President Joe Biden on April 22 set a new target for the country to achieve a 50-52% reduction from 2005 levels in economy wide net greenhouse gas pollution in 2030, according to an April 22 fact sheet posted on the White House’s website.
The announcement — made during the Leaders Summit on Climate that Biden is holding — is part of his focus on, for instance, ensuring economic competitiveness, the fact sheet noted.
As part of reentering the Paris Agreement, Biden launched a whole-of-government process, organized through his National Climate Task Force, to establish the new 2030 emissions target — known as the “nationally determined contribution,” or NDC, a formal submission to the United Nations Framework Convention on Climate Change, the fact sheet said. The April 22 announcement is the product of that government-wide assessment of how to make the most of the opportunity presented by combating climate change, according to the fact sheet.
The 2030 target picks up the pace of emissions reductions in the United States, compared to historical levels, while supporting Biden’s existing goals to create a carbon pollution-free power sector by 2035 and net zero emissions economy by 2050, according to the fact sheet.
Noting that meeting the 2030 emissions target will create jobs, including “line workers who will lay thousands of miles of transmission lines for a clean, modern, resilient grid,” the fact sheet said that the country must, for instance, lead the industries that produce and deploy the clean technologies that are harnessed today.
Among other things, the fact sheet noted that the United States can reduce carbon pollution from the transportation sector by reducing tailpipe emissions and boosting the efficiency of cars and trucks. In addition, the fact sheet said, the country can address carbon pollution from industrial processes by supporting carbon capture, as well as new sources of hydrogen — produced from renewable energy, nuclear energy, or waste — to power industrial facilities.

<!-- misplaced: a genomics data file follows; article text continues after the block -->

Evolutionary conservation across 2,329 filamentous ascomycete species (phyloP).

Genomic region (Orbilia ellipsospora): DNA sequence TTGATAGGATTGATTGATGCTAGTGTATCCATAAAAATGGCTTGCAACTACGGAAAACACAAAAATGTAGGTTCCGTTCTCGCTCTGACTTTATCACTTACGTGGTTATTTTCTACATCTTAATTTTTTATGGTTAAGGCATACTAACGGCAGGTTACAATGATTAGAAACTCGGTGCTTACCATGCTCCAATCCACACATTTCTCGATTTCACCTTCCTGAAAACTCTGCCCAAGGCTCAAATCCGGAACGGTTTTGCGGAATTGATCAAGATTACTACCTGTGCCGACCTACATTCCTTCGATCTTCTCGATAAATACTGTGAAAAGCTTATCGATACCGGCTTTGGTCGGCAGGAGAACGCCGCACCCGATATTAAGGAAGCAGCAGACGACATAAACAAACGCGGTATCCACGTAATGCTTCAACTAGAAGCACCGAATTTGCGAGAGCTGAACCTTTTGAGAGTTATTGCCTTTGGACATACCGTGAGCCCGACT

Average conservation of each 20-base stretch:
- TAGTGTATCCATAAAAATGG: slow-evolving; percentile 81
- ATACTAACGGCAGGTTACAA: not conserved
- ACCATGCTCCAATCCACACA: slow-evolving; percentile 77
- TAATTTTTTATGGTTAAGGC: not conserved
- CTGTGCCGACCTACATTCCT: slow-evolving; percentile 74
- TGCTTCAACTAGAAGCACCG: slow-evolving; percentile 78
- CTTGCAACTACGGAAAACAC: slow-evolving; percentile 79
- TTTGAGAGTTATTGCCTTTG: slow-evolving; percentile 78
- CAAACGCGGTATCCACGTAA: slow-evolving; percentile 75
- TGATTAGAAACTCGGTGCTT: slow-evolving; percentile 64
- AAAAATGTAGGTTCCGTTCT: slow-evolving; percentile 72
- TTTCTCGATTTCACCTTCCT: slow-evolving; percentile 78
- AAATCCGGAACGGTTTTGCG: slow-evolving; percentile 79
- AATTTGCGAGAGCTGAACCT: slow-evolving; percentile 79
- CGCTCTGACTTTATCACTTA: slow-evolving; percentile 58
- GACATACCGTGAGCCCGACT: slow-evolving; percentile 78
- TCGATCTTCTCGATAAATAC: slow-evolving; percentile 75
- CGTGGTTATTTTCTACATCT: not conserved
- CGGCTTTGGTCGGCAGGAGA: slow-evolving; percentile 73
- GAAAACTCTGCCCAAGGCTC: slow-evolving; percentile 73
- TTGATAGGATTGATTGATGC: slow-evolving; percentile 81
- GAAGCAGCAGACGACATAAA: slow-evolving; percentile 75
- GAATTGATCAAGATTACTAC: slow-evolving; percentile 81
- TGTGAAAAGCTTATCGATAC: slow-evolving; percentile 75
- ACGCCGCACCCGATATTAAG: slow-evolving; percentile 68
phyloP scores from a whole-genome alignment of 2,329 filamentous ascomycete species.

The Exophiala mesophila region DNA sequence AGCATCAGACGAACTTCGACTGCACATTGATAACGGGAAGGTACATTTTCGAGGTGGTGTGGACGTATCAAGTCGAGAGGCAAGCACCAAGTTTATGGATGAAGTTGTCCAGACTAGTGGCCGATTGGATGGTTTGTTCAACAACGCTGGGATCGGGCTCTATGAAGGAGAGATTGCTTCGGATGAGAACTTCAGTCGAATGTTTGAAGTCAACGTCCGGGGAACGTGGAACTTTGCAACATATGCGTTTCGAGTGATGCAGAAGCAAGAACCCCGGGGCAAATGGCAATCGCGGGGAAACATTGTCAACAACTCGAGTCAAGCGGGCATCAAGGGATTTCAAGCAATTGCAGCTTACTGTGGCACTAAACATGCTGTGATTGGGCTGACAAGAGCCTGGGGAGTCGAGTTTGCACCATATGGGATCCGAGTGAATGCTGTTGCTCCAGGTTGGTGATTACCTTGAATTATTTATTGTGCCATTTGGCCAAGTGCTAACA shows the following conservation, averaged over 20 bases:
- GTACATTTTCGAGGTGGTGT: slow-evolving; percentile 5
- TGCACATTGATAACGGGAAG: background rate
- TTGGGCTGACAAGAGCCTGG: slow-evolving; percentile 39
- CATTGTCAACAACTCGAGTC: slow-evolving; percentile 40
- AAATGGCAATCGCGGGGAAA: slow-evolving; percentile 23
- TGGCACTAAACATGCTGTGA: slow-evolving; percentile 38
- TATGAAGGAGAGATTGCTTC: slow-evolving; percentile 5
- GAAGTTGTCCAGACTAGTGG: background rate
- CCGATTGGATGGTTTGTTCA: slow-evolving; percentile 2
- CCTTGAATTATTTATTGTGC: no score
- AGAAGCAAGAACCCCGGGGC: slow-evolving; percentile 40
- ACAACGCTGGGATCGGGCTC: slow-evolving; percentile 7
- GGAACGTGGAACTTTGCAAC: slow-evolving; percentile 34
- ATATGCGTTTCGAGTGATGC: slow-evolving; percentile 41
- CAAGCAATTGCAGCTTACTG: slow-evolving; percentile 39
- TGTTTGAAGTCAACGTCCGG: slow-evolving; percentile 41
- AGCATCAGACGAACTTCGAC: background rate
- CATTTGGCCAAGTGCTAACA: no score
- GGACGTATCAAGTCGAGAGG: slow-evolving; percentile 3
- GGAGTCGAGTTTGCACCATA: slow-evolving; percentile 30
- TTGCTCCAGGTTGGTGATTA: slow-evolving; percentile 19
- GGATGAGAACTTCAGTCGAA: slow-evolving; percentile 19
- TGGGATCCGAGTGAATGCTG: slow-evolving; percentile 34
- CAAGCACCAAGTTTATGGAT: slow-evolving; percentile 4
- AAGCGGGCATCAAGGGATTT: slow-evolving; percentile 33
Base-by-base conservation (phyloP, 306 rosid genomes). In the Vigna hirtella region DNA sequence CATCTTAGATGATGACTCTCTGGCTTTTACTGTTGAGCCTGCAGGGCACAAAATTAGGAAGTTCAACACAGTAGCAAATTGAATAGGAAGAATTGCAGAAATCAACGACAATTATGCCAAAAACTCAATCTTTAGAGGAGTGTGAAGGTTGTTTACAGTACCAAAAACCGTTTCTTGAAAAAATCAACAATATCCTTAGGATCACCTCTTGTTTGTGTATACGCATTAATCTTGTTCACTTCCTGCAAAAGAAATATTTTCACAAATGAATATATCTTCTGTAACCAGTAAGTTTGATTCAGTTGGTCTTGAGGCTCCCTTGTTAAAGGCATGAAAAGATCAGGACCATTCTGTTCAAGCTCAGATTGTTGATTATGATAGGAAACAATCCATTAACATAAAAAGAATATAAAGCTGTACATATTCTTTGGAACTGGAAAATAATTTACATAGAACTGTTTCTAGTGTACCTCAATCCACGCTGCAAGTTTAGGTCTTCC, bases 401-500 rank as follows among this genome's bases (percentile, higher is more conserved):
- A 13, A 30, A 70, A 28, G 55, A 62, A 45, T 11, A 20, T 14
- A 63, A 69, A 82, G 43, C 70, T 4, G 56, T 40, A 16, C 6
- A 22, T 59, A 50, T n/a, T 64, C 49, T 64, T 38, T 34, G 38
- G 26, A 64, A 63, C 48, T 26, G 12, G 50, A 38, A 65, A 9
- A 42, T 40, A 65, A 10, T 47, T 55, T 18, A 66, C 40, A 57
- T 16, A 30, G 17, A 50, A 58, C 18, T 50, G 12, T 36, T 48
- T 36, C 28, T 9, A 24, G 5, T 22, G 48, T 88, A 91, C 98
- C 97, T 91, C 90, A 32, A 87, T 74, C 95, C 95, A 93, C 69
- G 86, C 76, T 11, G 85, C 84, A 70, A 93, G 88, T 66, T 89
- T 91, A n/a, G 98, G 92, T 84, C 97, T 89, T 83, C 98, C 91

As noted in a separate fact sheet, the White House on April 22 announced new progress on the administration’s goal to, for instance, accelerate and deploy electric vehicles (EVs) and charging stations. For instance, the fact sheet said, the U.S. Department of Energy (DOE) announced new funding and partnerships for charger-related research and development, while the U.S. Department of Transportation (DOT) announced guidance on how grants can be used to deploy charging infrastructure and newly designated alternative fuel corridors.
DOT on April 22 announced the 5th round of “Alternative Fuel Corridors” designations, the fact sheet added, noting that that program recognizes highway segments that have infrastructure plans to allow travel on alternative fuels, including electricity.
The fact sheet further noted that the first four rounds of designations included portions of 119 Interstates and 100 US highways and state roads, while round 5 includes nominations from 25 states for 51 interstates and 50 US highways and state roads.
Also on April 22, DOE issued a new report clarifying how its programs can be used for EV charging infrastructure, the fact sheet said.
As noted in that report, the Transportation Infrastructure Financing and Innovation Act (TIFIA) program, for instance, provides federal credit assistance to eligible surface transportation projects, with eligible applicants including state and local governments. The capital cost of projects must be at least $50m — or 33.3% of a state’s annual apportionment of federal-aid funds, whichever is less — or $15m for Intelligent Transportation Systems (ITS) projects, the report said.